HERMOSA — For the first time, people can explore architectural and cultural gems in Hermosa as part of Open House Chicago, an annual festival dedicated to the city’s “architectural discoveries and delights.”
Open House Chicago, set for Saturday and Sunday, invites people to tour interesting buildings in neighborhoods across the city, from historic churches and theaters to revived mansions and warehouses. The event is organized by the Chicago Architecture Center.
This year’s lineup includes the Segundo Ruiz Belvis Cultural Center, 4046 W. Armitage Ave., a 50-year-old, youth-focused arts organization in Hermosa. People can also go on self-guided tours of Hermosa’s historic bungalow district anytime leading up to the fest.
It’s the first time the neighborhood has been included in Open House Chicago.
The festival, now in its 12th year, has gradually added more neighborhoods to its roster over the years with the goal of eventually covering the entire city, said Ian Spula, content manager for the Chicago Architecture Center.
Hermosa, a majority Latino, working-class neighborhood home to bungalows and Walt Disney’s childhood home, was a natural addition, Spula said.
“We’ve been around the Northwest Side quite a bit. Avondale, Logan Square, Portage Park, Albany Park, Jefferson Park — they’ve all done stints in the festival. We said, ‘Let’s look into Hermosa,'” Spula said. “It’s a beautiful neighborhood well worth the exploration.”
The Segundo Ruiz Belvis Cultural Center met the festival’s criteria for its cultural vibrancy and rich history, Spula said.
Established in 1971, the center’s mission is to “preserve and promote appreciation of the culture and arts of Puerto Rico and Latin America, with a focus on its African heritage” through programs and performances, according to its website.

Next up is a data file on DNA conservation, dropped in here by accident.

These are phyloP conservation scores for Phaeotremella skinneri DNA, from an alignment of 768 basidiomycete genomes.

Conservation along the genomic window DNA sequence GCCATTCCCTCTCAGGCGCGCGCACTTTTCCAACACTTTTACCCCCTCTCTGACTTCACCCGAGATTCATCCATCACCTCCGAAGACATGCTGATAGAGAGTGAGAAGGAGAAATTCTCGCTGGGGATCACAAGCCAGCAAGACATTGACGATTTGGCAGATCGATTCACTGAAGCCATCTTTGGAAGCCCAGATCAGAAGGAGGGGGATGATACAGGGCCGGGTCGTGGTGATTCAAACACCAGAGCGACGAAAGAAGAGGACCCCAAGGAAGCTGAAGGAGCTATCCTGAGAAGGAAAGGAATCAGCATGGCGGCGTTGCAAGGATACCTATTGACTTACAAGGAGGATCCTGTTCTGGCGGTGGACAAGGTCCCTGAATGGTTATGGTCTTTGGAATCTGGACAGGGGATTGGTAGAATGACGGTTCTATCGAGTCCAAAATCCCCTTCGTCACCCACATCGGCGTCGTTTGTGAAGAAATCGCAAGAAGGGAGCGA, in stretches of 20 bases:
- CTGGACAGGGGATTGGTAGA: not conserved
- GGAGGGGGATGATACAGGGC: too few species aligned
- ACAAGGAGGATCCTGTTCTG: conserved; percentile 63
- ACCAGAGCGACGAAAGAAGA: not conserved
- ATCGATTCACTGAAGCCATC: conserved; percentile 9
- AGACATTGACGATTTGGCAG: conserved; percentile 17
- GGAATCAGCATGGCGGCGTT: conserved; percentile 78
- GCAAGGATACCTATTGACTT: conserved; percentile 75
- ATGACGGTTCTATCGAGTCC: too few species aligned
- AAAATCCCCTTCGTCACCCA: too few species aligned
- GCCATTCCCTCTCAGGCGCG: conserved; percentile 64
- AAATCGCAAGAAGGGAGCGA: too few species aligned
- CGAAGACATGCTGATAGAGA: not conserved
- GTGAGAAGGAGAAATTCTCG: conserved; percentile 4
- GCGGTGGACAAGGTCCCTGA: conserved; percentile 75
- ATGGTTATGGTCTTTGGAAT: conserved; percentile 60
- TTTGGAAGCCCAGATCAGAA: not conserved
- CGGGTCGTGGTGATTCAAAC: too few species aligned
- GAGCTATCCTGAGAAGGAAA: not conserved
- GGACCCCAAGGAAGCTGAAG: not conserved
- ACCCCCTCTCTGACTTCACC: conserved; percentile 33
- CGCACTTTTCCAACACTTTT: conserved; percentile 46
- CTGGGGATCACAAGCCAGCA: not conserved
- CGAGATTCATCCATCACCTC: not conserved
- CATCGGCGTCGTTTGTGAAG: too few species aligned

The cultural center regularly partners with prominent artists and Grammy Award-winning musicians on youth workshops and other events. Last week, it organized the mural project at Julia de Burgos Park along The 606’s Bloomingdale Trail. The mural is being painted by Colectivo Morivivi, an all-women artist collective in Puerto Rico.
Open House Chicago is great exposure for the cultural center, which is still considered off the beaten path to some, Executive Director Omar Torres-Kortright said.
“We need as far reach as possible; we need people to come here, see a show and support our mission,” Torres-Kortright said. “Anything that will put more eyes on what we’re doing and will give an opportunity for more people to take advantage of these programs is what we want.”
Originally located in Wicker Park, the Segundo Ruiz Belvis Cultural Center moved to Hermosa in 2007 after it became clear “that Puerto Ricans were no longer a cultural presence” in Wicker Park, Torres-Kortright said.
The cultural center occupies the former Karlov Theater, a 900-seat theater that ran from 1917 to 1952, according to Open House Chicago. The organization uses the building’s retail storefronts for everything from bomba classes to photography exhibits.
Also new to the fest this year is a spotlight on Hermosa’s residential architecture.
Self-guided tours of Hermosa’s historic bungalow district, which is on the National Register of Historic Places, are accessible through the Open House Chicago app.The tours include audio commentary from locals.
“Many skilled workers from Scotland, Germany and Sweden settled here, including Walt Disney’s father, who built a cottage at Tripp and Palmer Streets in 1893. The southern area near Armitage and Fullerton developed first, and in the 1920s the north end of Hermosa filled in with bungalows,” festival organizers said.
Chatham also made the Open House Chicago list for the first time this year.
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